VIACOM SHOWS A PROFIT FOR THE FOURTH QUARTER

Strong Ad Sales Across Broadcast and Cable Boost Earnings

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NEW YORK (AdAge.com) -- Viacom posted strong fourth-quarter and year-end results, helped by improved advertising sales at CBS and its cable networks.

The company earned $652.4 million, or 37 cents per share, for the quarter ended Dec. 31, compared with a loss of $42.5 million, or 2 cents a share, for the same period in 2001.

For the year, Viacom reported net income of $725.7 million, or 41 cents per share, vs. a loss of $223.5 million, or 13 cents a share, for 2001. Factoring out the effect of accounting changes enacted in the first quarter, net income for the year would have been $2.2 billion.

All TV operations
Results were helped considerably

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Strong Ad Revenue Cited Across TV, Radio and Outdoor
by improved ad sales in all of Viacom's TV operations, said Chairman-CEO Sumner Redstone. He noted advertising sales rose 14% in the fourth quarter, which pushed total revenues up 12% to $6.8 billion. For the year, revenues rose 6% to $24.6 billion; five percentage points of that growth was due to advertising sales increases, said Chief Financial Officer Richard Bressler.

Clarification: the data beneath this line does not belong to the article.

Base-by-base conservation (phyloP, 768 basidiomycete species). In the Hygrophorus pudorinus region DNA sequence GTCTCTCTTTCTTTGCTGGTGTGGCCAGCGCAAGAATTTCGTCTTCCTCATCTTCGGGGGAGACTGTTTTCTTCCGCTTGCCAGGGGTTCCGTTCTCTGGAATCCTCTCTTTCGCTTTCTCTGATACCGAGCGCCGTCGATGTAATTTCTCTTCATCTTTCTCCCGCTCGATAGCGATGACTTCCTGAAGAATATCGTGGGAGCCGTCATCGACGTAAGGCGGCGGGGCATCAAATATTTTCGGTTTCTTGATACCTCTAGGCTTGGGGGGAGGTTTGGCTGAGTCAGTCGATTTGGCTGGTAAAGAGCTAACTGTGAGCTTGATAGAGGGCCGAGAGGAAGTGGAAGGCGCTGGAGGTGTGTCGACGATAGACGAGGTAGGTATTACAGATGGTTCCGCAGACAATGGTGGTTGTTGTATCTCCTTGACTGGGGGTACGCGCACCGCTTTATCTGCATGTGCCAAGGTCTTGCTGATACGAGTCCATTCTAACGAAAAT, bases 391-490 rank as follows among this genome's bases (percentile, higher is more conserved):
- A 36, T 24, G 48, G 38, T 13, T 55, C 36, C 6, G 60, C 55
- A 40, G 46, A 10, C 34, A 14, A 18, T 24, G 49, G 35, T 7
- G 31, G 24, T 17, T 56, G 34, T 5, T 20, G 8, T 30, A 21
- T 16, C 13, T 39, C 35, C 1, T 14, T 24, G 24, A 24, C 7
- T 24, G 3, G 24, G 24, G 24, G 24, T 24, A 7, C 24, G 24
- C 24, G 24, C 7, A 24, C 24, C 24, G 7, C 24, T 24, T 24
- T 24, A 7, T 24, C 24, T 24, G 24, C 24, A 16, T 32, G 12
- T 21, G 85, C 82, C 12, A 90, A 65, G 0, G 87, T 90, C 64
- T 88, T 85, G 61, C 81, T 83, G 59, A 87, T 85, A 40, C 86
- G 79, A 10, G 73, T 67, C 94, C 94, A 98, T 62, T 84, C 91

Improved advertising trends appear to be continuing into the first and second quarters, said Mel Karmazin, president and chief operating officer. CBS' first-quarter scatter ad sales showed strong demand and few cancellations, while the second quarter has limited scatter sale inventory, but prices are running 50% above upfront rates, he said.

The TV operations are seeing advertising money moving from promotions and other marketing activities and back into commercials, Mr. Karmazin said. Spending is coming from a variety of advertisers, including automotive, packaged goods, entertainment, telecom and others, he said.

Calming investors' concerns
In a conference call with analysts, management also tried to calm investor concerns about Mr. Karmazin's future with Viacom, a source of continued industry speculation. Mr. Redstone said both men are working "very cooperatively" with a negotiating committee to reach agreement on Mr. Karmazin's new contract.

Mr. Karmazin also said he will be filing to sell $10 million worth of Viacom stock, but said the sale is not related to his contract negotiations. The sale is meant to fund a $10 million tax liability created by exercising a block of 10-year-old stock options that are coming due, and the sale represents only about 2% of its Viacom holdings, Mr. Karmazin explained.

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